It can be so frustrating to decide on the best CMS for clients and I have to say TYPO3 is one of my favourites.
I think sticking with TYPO3 is a wise decision, I went through similar turmoil and made the same choice!

Piperis Filippaios14/01/2014 09:56


thanks for your perspective on this. I understand your frustation. But I noticed during the last year that the "cleanups" from 6.0 to 6.2 are predecessors to use TYPO3 CMS even better and faster in the future.

With most 4.x versions, TYPO3 was like a "we add this and that feature", with 6.x we move towards a really up-to-date and coding base with unified components like FAL. However this feature in particular needs to mature - and it matures when we use it, and it has grown to a stable component for 6.2. The DAM migration is more robust now and works for one of our biggest installations.

Also, with all the new stuff of the latest mysql and PHP versions, there is lots of room for expanding into even better not bigger. I really like this movement, and look forward to seeing how TYPO3 CMS evolves in the next 2 years (yeah, and nobody will talk about the v4 to v6 jump anymore :)).

Hope to see you keep involved in TYPO3 in the next years - IMHO there is no better open-source alternative out there. Feel free to contact me with any assistance you need for your sites.

All the best,

Benni16/01/2014 09:58

I am brand new to Typo3, I have a client who wants us to build a large site that needs to support multi-lingual and many editors. It also needs to be fully responsive.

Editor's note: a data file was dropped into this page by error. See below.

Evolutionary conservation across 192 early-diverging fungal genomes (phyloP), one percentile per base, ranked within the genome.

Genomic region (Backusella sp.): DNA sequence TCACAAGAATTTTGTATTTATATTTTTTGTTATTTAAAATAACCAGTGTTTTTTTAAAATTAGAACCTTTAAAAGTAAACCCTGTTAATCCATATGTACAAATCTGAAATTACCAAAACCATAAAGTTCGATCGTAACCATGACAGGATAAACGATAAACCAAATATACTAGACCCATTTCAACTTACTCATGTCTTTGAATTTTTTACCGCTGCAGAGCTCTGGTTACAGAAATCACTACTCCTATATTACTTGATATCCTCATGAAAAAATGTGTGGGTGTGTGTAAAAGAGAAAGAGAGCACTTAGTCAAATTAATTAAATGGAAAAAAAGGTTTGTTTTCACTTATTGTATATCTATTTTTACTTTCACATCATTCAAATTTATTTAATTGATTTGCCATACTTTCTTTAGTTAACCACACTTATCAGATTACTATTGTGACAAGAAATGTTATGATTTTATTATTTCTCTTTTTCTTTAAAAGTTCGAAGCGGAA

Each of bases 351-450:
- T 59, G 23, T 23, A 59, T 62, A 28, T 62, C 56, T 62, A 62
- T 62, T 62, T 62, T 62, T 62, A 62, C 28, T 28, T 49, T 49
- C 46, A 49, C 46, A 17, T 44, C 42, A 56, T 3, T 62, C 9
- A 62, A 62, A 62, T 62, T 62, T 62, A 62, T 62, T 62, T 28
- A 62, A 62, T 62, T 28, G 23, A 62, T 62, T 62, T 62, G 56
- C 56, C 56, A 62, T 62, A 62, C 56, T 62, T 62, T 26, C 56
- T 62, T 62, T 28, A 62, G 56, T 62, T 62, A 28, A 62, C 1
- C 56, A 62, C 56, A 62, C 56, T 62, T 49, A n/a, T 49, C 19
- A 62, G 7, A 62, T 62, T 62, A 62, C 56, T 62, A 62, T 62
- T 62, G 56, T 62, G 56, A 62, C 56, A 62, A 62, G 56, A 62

This will be our first Typo3 project, while we have used WordPress and Joomla in the past, we feel that neither CMS will be sufficient for this project.

As we are new to this, is there an advantage or version that you think may better over the other? Considering that we would not have any legacy issues with prior installs?


Edavis06/03/2014 20:03

Hi Mr E Davis

TYPO3 is a great solution for more complex multi-lingual websites.
The responsive bit is very much based what you do with your HTML/CSS.
A point to note is that TYPO3 is not for the faint hearted - this is quite a bit harder to use then Joomla and Wordpress due tot he flexibility and complexity.

Regarding versions - v6.2 is about to be released (apron the 25th of March) so if you can hold out of this then it would seem to be the best option. If you really can not wait, then go with v6.1.x.

As you are new, I would suggest using one of the prebuilt starting points such as the 'Introduction distribution' or the 'Bootstrap distribution' as this will get you started with appropriate extensions etc - have a play with the demo's (http://demo.typo3.org) and see which one suites your needs best.

Good Luck


Finn Taylor07/03/2014 09:38

Hi Finn,
Thank so much for your reply, it is most helpful.
I have read that Typo3 has a steep learning curve, we are setting up a sandbox for ourselves to gauge this.
What would you say is the tougher tasks in setting up a Typo3 site? For example, the installation or the template creation? Formatting or database setup?


Edavis07/03/2014 22:06

There is not one specific part which is complex, but rather the entire environment. Templating is relatively simple as you can either use the built in TYPO Script approach or you can use TemplaVoila (which is what we use). Likewise developing custom databases/extension can start relatively easily using the Extension kickstarter.

TYPO3 does have a steep learning curve - this is very much due to its complex architecture...there are many ways different things can be achieved, which provides amazing flexibility but can also baffle people as there are many different places to look for something. You will find this when using third party extensions!!

My suggestion is to start simple, using the generic out of the box functionality which should allow for most requirements....don't try to do a very custom job bending and extending the core functionality as your first project.

Finn Taylor10/03/2014 09:16